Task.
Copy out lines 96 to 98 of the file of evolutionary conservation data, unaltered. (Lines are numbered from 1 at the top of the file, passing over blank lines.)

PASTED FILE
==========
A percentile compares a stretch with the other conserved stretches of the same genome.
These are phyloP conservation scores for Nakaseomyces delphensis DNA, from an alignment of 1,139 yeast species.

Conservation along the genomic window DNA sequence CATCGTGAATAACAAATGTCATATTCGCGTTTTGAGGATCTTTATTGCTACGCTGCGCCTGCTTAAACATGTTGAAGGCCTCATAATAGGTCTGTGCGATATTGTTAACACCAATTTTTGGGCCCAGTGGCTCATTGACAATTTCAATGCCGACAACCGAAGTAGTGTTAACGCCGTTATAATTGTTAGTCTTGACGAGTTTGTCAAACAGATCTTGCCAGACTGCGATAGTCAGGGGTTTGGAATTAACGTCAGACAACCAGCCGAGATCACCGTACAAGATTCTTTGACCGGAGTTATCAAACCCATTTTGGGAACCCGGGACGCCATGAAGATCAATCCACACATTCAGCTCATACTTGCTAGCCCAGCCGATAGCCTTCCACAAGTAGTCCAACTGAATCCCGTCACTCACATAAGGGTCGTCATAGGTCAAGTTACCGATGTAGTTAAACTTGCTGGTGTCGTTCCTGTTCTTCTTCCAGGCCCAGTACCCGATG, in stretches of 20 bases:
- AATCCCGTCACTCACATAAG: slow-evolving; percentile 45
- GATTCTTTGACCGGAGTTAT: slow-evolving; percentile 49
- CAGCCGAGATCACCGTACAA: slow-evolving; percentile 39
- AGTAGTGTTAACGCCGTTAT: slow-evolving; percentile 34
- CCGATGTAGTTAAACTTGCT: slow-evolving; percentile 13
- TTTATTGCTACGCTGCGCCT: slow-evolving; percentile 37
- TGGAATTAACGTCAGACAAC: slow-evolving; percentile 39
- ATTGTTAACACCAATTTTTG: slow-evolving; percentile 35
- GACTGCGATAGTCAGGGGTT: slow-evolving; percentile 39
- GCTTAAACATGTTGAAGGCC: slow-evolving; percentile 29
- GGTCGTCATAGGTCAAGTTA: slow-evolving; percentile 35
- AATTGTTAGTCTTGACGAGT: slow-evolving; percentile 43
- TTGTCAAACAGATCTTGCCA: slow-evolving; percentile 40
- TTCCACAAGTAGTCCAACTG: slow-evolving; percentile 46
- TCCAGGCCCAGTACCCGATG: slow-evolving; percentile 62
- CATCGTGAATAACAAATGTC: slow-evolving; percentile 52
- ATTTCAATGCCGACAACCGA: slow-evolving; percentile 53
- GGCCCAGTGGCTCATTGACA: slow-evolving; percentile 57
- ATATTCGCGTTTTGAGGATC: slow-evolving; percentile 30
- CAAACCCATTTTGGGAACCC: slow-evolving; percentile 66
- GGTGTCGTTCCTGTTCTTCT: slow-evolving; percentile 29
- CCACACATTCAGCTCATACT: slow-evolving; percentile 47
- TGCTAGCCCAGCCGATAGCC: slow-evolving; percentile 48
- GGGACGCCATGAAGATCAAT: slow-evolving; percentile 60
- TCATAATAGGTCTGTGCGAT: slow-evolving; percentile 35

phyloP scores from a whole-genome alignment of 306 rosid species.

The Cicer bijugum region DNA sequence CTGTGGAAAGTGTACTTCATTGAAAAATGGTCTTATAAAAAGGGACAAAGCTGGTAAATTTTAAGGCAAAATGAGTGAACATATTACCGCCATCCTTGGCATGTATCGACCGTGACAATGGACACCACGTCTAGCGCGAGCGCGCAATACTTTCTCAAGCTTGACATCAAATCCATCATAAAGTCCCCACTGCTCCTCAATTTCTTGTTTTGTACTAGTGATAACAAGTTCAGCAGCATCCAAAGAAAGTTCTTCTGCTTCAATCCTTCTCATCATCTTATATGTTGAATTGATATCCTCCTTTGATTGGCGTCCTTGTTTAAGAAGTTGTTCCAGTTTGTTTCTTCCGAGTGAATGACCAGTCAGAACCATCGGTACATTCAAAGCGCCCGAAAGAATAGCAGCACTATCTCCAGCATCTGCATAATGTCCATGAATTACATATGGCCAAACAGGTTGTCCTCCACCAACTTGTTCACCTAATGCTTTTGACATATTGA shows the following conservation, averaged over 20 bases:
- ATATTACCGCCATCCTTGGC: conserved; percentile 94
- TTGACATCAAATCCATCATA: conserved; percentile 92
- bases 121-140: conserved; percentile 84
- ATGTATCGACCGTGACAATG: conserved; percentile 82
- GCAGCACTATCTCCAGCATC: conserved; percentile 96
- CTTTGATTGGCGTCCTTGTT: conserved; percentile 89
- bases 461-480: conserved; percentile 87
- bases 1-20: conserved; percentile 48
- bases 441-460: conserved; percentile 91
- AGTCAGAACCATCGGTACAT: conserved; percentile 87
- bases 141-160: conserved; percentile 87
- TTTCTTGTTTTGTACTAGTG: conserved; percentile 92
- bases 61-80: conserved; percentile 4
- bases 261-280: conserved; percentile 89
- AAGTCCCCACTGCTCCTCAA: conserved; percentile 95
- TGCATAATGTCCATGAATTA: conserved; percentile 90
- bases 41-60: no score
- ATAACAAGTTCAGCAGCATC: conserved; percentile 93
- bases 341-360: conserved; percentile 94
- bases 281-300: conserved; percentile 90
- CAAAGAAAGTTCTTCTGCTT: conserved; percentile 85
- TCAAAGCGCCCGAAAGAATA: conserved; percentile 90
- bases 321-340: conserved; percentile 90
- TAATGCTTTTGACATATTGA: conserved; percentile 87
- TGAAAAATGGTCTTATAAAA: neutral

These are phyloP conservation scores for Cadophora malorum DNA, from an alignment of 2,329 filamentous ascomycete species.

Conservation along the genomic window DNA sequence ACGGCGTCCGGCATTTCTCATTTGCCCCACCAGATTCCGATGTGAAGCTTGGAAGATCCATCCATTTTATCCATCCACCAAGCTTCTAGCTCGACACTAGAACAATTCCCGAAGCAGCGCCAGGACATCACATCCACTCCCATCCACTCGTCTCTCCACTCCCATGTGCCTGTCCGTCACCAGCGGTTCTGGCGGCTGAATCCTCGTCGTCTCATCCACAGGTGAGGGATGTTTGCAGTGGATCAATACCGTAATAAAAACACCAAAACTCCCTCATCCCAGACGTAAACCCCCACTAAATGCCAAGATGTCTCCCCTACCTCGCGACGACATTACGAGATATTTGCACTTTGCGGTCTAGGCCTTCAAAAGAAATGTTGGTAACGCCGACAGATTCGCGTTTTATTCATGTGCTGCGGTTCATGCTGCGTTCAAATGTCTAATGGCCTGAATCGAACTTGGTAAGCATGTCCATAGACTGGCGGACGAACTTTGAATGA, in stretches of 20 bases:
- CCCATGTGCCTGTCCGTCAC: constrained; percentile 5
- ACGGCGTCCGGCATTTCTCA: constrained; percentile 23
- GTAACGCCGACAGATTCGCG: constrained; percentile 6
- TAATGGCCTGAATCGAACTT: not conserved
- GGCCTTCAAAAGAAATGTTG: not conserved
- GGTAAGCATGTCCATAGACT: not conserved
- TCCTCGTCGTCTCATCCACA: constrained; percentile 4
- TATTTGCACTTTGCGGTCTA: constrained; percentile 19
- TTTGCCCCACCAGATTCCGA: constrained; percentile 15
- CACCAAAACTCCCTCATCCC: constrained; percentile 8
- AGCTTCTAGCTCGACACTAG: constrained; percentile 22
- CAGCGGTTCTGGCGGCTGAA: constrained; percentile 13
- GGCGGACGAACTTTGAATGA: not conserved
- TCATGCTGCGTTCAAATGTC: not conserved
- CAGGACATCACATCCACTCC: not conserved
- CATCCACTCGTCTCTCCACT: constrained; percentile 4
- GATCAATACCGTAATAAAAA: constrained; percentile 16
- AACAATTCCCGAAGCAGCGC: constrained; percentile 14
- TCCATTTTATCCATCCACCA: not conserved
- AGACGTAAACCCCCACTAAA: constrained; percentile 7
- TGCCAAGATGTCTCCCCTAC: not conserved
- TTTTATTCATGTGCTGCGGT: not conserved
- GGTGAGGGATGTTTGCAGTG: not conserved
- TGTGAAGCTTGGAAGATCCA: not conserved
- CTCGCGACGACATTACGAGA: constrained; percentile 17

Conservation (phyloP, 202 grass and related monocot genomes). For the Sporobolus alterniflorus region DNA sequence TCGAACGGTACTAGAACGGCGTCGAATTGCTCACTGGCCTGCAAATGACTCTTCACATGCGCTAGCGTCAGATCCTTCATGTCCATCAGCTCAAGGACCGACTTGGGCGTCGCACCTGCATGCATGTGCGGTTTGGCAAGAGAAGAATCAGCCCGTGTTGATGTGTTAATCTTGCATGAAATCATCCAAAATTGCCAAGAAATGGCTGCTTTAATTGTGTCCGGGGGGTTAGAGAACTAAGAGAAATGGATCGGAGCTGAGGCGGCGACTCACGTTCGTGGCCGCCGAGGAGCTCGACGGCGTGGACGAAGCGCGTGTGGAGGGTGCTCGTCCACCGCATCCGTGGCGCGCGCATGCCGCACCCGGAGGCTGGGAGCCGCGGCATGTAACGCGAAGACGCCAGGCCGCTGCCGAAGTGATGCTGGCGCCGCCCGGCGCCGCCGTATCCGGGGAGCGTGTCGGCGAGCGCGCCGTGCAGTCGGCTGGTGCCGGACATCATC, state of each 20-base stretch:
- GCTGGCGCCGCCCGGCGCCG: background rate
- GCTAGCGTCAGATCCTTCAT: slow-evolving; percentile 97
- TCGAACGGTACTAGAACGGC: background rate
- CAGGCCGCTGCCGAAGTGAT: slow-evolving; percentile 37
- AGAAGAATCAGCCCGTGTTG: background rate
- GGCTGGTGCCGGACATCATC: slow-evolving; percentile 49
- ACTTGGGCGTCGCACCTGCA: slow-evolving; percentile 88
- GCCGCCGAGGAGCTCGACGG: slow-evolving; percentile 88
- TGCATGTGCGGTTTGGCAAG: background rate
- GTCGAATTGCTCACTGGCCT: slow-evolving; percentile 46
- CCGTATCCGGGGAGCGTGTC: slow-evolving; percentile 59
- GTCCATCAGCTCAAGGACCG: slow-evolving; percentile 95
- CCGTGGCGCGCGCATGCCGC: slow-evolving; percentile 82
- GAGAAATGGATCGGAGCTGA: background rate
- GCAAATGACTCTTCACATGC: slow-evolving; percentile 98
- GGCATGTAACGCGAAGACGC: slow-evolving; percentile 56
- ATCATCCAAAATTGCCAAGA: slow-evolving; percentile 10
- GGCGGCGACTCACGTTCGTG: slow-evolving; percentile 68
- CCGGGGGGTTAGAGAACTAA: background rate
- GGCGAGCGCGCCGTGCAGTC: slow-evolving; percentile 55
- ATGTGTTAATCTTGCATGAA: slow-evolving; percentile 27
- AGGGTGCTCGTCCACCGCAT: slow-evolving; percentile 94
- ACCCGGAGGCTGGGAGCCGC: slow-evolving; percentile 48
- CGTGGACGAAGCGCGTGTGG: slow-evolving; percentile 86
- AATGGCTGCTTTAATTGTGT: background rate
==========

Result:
- CCGTGGCGCGCGCATGCCGC: slow-evolving; percentile 82
- GAGAAATGGATCGGAGCTGA: background rate
- GCAAATGACTCTTCACATGC: slow-evolving; percentile 98